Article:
Chapter 4: The Public Utility Regulatory Challenge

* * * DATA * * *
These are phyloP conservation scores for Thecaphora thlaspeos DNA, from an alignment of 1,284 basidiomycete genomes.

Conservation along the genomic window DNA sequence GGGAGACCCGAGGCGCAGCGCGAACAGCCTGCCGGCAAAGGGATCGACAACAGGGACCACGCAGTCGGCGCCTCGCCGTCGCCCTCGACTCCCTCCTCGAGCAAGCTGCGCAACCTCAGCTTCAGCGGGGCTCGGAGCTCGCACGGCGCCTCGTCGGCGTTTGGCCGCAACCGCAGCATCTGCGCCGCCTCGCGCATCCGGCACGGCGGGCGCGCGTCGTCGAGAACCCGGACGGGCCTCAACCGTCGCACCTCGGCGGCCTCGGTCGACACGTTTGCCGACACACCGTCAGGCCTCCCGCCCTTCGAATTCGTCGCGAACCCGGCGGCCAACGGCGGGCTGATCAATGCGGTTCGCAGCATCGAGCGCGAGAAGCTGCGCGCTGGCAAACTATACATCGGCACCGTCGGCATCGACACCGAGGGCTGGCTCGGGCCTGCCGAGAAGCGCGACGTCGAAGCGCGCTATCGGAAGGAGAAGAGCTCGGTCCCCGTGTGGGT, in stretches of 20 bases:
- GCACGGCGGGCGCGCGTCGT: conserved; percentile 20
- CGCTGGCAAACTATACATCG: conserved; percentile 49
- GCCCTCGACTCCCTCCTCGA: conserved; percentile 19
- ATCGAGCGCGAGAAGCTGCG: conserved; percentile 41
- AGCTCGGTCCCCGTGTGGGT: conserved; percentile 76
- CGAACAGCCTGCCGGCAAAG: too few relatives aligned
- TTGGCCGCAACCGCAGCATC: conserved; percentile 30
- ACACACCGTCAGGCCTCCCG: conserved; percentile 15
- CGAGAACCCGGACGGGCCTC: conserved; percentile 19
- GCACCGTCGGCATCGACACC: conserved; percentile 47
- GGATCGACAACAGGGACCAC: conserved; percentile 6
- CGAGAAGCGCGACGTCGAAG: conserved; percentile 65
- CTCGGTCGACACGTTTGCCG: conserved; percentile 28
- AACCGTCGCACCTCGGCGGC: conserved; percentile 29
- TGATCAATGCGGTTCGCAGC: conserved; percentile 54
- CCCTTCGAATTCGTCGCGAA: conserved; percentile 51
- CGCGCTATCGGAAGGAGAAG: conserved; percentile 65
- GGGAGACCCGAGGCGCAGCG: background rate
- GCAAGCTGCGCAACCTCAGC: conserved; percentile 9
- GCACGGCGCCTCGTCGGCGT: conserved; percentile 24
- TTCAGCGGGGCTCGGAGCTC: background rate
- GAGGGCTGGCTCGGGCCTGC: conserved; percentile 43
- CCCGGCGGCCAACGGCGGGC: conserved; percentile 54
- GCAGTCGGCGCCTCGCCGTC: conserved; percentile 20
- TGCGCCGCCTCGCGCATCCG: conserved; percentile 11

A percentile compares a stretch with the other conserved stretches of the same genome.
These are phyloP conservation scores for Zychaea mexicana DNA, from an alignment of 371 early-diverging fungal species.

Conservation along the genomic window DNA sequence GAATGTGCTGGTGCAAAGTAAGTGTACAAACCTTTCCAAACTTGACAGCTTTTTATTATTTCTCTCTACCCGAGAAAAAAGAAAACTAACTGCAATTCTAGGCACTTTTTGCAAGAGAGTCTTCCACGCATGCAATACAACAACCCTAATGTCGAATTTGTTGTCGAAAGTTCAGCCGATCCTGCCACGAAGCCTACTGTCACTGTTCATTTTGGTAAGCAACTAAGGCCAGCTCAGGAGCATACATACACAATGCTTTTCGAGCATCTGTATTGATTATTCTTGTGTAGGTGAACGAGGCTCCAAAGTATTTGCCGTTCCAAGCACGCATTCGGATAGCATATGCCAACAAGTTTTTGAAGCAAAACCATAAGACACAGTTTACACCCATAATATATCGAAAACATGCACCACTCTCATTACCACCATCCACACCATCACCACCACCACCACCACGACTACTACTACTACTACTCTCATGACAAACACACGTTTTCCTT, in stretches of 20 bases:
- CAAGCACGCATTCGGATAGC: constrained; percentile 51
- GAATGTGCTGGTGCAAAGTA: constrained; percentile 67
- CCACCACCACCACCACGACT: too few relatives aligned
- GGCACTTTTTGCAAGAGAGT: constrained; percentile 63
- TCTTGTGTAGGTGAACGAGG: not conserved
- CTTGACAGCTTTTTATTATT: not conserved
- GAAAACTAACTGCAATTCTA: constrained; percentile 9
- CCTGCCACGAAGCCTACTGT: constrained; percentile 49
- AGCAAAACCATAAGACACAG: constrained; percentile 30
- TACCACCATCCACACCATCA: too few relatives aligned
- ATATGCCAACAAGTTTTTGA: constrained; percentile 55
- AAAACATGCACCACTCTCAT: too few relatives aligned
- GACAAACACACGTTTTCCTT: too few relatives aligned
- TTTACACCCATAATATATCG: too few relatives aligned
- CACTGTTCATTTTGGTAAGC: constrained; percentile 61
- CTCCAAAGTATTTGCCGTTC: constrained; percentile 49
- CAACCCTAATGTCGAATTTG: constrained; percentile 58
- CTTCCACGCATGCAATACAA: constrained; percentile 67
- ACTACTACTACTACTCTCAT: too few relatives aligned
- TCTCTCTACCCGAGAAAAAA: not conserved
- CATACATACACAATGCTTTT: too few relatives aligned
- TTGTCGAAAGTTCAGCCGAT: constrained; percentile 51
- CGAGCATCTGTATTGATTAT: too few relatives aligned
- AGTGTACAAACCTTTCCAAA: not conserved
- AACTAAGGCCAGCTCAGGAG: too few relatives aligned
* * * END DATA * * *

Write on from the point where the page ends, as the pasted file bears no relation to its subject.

Public utilities are subject to a wide variety of local, state, and federal government regulations. These regulations began with the early attempts during the 1870s to control railroad and grain elevator trusts. The scope of utility regulations was broadened extensively with passage of antitrust legislation during the ﬁrst two decades of the twentieth century. The severe shocks to the world economic systems that followed the global depression that began in 1929 and continued through the 1930s resulted in passage of many more regulatory laws, including regulations on company ownership and governance, rules on methods and timing of raising capital, limits to transactions between separate company units, and controlling how utilities are permitted to produce and distribute their products and services. More recent regulations have included limiting any action which might adversely aﬀect the environment, standards for promoting public and worker safety, and initiating provisions for anti-terrorist activity against utility facilities. As ‘natural monopolies,’ utilities are considered to be holders of a special public trust and therefore legitimately subject to government oversight. This chapter discusses some of the more important of the federal regulations under which utilities operate. The rationale for regulation of business activities lies in our reliance upon market competition to set and control prices (Brennan et al. 2002). Businesses often use price competition to best their competitors. Consumers pay what it costs to produce and distribute goods, with suppliers’ proﬁts limited by these competitive actions of businesses. Moreover, market competition helps provide consumers with a...
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